How I Met America
By Kelly EichenholzLast year during the Dallas International Film Festival, my family and I signed up to be chaperones for various directors, actors, and producers who were coming to town to showcase their films. I was thrilled to be a part of this film festival because I knew that it would be a great opportunity to meet creative people who are fully involved in the business. Film acting has been a passion of mine since I was about five years old–I signed with the Kim Dawson Agency after one of my preschool recitals, which happened to be the same school that Lisa Dawson’s son attended. Although my parents were hesitant to get involved in a risky and high-pressure business, I insisted that they let me give it a try; I haven’t stopped since. So naturally, I was interested in any advice that the professionals visiting my hometown were willing to share. And fortunately, that’s when we met America Young. America came into town for a film that she directed called “GIRLS GIRLS GIRLS.” On a personal level, I was very interested in this project because it was fully directed and produced by women.
When we picked America up at the airport, we found out that her housing arrangement had been cancelled and that she had hastily booked a hotel room in East Dallas. So through a stroke of luck, my family decided to invite America to stay in the guest room at our house. And throughout the weekend, America and I really hit it off. She was open to answering all of my questions about the business as well as telling me all about her life in Los Angeles, which I found thrilling. The Sunday night before America left, my parents went to a business dinner, so I took America to one of my favorite places to grab a quick bite. During the meal, America asked all about my passion for acting, and why the business is so important to me. Surprisingly enough, I had rarely been asked such basic but important questions, and it was refreshing to be with someone that seemed to genuinely care about my passion. Subsequently, America proceeded to tell me why she chose her career path, as well as all of the possibilities for creativity that come along with it. And toward the end of dinner, America’s eyes lit up as she said, “You’re coming to LA this summer, right? I think I have the perfect role for you in one of my upcoming projects.” I’m not kidding when I say that my heart leapt out of my chest. I was ecstatic, and couldn’t wait to get to LA in July.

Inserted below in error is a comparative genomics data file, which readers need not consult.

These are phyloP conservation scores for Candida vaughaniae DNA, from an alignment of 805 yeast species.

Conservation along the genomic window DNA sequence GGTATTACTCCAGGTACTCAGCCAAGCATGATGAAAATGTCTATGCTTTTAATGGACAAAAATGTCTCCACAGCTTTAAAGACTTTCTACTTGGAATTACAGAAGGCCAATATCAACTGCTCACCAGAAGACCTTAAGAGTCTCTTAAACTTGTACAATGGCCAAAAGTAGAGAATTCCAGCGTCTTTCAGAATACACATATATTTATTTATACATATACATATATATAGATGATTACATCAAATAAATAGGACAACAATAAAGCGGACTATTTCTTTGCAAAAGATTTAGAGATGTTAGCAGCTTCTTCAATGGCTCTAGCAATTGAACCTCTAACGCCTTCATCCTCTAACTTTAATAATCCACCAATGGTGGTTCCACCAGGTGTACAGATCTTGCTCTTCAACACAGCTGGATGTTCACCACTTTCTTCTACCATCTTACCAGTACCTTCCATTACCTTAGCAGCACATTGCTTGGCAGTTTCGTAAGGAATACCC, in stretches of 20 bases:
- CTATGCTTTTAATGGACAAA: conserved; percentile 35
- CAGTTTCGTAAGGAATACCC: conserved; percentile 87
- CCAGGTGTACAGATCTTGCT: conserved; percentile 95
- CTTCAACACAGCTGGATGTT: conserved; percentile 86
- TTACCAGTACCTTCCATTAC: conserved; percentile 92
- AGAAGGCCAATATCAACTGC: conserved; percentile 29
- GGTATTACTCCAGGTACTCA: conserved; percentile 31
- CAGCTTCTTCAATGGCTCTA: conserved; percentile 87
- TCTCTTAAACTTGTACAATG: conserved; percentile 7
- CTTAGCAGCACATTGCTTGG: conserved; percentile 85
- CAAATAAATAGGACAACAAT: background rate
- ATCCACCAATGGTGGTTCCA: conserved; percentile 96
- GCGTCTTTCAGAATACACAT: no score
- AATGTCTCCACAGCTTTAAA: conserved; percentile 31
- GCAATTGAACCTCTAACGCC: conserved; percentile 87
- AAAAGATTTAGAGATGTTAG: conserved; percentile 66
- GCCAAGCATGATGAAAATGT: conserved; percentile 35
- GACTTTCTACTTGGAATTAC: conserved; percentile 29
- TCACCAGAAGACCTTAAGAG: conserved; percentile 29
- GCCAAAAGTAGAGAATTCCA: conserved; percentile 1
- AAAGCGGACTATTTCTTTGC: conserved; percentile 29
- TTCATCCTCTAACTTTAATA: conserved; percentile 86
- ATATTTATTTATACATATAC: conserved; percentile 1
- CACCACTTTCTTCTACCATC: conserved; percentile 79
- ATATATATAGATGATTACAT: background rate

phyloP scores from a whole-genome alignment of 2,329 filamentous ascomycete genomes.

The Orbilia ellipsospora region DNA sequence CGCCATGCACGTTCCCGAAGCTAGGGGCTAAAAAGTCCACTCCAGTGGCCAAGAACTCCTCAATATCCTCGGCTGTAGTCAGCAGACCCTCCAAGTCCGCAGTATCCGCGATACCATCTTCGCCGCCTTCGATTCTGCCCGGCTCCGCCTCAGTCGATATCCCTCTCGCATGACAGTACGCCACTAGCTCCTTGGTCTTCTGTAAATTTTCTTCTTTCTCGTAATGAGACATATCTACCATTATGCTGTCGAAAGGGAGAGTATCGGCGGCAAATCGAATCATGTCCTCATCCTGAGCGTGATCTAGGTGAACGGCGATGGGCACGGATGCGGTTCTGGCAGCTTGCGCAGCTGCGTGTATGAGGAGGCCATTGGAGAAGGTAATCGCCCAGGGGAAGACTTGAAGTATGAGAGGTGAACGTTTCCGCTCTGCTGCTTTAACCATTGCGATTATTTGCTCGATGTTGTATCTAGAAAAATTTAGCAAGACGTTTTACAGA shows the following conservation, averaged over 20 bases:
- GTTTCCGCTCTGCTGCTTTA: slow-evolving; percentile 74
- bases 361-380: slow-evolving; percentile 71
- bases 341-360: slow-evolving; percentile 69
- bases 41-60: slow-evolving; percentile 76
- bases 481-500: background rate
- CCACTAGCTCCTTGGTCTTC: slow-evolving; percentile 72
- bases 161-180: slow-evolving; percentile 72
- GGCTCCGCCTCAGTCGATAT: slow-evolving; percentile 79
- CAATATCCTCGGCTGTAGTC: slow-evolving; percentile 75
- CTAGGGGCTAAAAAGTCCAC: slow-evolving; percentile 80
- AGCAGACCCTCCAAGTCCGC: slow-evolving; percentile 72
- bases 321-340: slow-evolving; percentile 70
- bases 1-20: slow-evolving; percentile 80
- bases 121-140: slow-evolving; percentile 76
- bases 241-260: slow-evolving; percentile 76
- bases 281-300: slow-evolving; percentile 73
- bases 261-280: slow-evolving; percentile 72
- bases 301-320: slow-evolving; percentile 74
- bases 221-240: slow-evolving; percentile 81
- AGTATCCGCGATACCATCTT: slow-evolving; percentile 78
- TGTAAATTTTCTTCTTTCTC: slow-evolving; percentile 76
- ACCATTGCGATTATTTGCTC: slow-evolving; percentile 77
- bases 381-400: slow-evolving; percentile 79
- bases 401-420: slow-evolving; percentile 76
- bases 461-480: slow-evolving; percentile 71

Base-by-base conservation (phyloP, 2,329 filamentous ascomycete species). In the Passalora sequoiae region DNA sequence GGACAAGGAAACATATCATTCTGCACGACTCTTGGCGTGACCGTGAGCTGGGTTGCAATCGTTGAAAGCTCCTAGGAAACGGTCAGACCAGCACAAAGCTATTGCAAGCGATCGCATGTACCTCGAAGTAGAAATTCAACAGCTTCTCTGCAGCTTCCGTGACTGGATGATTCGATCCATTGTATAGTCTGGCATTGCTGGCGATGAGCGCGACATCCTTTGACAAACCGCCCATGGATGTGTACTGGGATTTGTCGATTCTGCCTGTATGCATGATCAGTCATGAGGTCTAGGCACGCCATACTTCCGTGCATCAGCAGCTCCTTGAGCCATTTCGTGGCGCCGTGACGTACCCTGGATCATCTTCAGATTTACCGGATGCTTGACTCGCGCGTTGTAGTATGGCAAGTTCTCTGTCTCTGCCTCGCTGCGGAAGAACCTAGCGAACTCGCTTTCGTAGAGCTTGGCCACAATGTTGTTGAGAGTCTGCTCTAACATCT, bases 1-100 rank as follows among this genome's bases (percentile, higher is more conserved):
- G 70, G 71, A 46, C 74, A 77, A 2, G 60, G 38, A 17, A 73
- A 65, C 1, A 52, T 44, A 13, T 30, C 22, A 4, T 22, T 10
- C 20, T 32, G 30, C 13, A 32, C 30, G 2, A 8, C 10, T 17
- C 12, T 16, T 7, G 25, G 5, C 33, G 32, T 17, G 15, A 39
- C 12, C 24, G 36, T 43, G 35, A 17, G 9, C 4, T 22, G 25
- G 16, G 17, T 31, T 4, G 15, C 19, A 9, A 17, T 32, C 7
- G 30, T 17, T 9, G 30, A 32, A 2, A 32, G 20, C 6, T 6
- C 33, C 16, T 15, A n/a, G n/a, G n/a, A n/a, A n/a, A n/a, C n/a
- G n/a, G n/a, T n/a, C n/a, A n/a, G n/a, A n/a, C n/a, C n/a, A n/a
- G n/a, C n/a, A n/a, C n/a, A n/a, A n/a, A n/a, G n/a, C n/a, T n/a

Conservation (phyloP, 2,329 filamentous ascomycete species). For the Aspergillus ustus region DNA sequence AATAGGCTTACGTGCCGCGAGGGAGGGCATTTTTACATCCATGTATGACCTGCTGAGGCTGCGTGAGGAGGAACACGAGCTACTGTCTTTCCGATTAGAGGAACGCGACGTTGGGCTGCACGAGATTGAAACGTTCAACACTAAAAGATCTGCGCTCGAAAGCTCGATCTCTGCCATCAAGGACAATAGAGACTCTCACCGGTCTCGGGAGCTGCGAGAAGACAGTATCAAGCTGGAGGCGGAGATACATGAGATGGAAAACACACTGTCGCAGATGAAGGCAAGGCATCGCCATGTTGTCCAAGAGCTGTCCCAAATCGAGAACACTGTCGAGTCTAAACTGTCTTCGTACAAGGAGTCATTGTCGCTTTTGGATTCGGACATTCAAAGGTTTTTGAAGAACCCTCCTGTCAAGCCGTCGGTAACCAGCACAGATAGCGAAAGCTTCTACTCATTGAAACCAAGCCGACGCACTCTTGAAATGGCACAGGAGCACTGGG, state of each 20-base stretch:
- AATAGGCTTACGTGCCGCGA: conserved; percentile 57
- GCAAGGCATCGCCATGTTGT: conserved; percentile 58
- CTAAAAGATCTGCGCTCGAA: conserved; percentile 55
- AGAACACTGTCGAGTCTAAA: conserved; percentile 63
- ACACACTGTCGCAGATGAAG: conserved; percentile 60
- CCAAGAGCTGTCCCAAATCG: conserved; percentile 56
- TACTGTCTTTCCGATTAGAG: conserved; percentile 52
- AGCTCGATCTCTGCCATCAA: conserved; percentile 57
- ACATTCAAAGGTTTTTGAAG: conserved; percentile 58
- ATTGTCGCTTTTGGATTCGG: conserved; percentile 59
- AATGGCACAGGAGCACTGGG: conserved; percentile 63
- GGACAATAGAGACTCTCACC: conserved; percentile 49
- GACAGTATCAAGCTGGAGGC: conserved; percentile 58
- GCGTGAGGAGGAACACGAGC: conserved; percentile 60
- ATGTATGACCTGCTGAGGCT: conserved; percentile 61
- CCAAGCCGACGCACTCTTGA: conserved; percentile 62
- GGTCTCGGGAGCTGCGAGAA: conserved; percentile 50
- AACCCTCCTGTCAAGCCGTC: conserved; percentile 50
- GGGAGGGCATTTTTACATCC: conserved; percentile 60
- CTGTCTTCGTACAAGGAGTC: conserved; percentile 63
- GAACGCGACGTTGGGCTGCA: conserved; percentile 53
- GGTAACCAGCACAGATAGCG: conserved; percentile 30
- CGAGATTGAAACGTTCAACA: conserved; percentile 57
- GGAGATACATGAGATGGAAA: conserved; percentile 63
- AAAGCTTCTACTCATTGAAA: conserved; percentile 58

Originally, I was given the opportunity to go to LA to work for Amber Horn, a casting director. We had been longtime friends and she felt that it would be a great way for me to experience a different facet of the business. I was in LA for five weeks, and the timing was perfect because America’s auditions for her newest film THE CONCESSIONAIRES MUST DIE were going on at the same time. The film is about a group of misfits who are trying to save a worn-out movie theater from a selfish developer who plans to destroy it. The really unique part of this story is that the whole process is live-streamed to the Internet, so fans and viewers can see what it’s like to make an indie film. I auditioned for the role of Heather, a cute nerdy girl who is the love interest of one of the employees in the movie theatre. I remember being especially nervous for this audition given the fact that I needed to impress an online audience. Also, at the same time, I felt an added pressure to perform well for America given that she had gone out on a limb to procure this opportunity for me. However, I was relieved to find that the people were not only welcoming but also patient and understanding throughout the process. Looking back, I think the best part of the audition was seeing the light in America’s eyes and knowing that I had an opportunity to bring her vision to life.